Clarence shows George how much worse the world would be if he’d never been born. This revelation causes George to change his mind and take his life back. In the last scene, all the people he has helped crowd in his home and fill a big basket with money, saving him from a ruinous debt. During the party, Zuzu hears a bell on the wreath of the Christmas tree, a sign that Clarence has earned his wings. But It’s a Wonderful Life is a Christmas movie that doesn’t talk about Christ. On the contrary, it does us good by playing with our emotions and making us sympathize with the virtuous characters and despise the wicked.

When I was a kid in Michigan, we lived next door to one of Frank Capra’s daughters. She was highly respected in our city for her work as a director of creative programs in prisons. Following in Clarence’s footsteps, she went to dark places and tried to help those who could no longer see the good in their lives to regain their sight.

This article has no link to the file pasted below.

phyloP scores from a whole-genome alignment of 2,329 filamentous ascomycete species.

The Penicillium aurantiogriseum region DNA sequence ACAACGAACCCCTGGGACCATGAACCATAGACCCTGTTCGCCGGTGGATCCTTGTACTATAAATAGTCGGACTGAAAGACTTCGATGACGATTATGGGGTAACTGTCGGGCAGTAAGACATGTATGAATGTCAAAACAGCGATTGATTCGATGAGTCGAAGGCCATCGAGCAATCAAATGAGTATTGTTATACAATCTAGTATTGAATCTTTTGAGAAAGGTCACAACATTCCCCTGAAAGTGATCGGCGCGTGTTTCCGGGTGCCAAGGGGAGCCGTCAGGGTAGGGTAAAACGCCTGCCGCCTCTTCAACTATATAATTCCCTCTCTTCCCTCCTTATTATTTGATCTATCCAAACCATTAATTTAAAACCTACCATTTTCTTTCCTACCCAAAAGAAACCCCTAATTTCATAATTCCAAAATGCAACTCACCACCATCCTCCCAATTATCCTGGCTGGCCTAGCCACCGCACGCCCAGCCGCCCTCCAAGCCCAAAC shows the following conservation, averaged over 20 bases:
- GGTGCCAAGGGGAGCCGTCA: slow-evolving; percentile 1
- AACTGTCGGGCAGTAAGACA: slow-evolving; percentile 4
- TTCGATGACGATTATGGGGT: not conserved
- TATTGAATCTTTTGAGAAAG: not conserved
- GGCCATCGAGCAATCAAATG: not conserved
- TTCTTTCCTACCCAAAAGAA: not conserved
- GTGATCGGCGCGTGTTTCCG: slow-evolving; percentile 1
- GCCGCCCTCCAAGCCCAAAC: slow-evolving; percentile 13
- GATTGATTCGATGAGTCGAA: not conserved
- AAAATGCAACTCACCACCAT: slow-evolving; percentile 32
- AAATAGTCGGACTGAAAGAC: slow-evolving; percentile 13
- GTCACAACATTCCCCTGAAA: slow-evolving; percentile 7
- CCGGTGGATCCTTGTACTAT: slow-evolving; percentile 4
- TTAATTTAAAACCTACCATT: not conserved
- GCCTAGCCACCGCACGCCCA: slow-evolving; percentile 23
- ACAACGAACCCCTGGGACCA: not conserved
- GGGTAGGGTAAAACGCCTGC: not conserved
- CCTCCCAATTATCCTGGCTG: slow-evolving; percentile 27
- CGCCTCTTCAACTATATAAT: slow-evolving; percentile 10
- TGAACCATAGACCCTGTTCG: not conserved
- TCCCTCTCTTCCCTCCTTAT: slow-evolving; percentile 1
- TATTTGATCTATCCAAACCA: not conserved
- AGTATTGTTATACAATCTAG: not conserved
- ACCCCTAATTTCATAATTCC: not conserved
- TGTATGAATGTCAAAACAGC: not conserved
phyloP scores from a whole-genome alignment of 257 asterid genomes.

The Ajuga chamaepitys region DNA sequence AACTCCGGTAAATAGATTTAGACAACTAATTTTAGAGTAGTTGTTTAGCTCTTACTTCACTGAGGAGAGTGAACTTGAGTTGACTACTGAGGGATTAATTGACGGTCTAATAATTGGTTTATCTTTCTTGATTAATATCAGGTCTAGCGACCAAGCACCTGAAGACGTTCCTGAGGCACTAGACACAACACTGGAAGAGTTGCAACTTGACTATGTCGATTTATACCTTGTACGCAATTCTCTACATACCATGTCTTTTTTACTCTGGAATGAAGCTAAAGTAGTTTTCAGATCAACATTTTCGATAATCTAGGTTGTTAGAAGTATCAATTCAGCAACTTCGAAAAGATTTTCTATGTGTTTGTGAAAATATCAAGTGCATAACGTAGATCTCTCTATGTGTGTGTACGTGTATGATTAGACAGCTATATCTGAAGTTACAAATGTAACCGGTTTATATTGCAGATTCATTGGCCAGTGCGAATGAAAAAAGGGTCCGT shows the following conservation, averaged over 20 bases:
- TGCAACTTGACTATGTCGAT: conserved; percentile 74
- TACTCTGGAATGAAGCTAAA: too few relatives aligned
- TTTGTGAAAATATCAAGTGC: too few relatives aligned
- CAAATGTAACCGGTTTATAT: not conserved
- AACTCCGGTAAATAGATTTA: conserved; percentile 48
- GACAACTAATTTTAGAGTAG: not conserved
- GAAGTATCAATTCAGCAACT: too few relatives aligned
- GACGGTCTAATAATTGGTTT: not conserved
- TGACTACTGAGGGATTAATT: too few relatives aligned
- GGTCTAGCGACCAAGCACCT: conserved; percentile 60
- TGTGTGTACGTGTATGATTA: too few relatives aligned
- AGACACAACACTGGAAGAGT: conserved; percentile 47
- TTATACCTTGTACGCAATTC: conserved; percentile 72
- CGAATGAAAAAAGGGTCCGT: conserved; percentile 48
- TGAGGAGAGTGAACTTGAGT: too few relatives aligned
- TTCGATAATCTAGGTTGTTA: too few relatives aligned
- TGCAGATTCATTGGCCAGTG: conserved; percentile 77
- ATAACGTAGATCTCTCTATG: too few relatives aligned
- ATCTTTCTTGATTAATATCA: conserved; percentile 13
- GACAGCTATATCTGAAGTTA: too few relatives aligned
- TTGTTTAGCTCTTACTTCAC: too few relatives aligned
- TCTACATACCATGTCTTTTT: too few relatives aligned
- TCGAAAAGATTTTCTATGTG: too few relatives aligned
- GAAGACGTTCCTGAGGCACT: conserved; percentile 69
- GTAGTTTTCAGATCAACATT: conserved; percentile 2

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Why would she do that? Out of generosity and good feelings? It’s possible. But I think Capra, who was Catholic, reveals more than one good feeling in It’s a Wonderful Life. The film is based on the insight that each person, each thing, carries a universal meaning in his or her individual existence.

After all, George’s life is not good because he enjoys it – he experiences misery and frustration above all. It’s wonderful, because despite the trials, he acknowledges that some things are good: Coconuts and ice cream, dancing and singing, the love of a husband, the little flower of Zuzu, and even the raw bread, salt and wine that Mary used to baptize the new houses that George Construction and Loan helped finance. This vision of the world, I would say, is the very theological meaning of Christmas.

Of course, the generous feelings of Christmas have a strength of their own, regardless of creed. They saved George Bailey in the same way as Ebenezer Scrooge in Charles Dickens’ A Christmas Carol a century earlier. I remember watching the Christmas episodes of sitcoms as a kid, where this or that kid asked his or her parents what a real Christmas was. The parents, clearly too ashamed to say anything concrete about the birth of Jesus, were content with words as big but vague as peace, joy and love.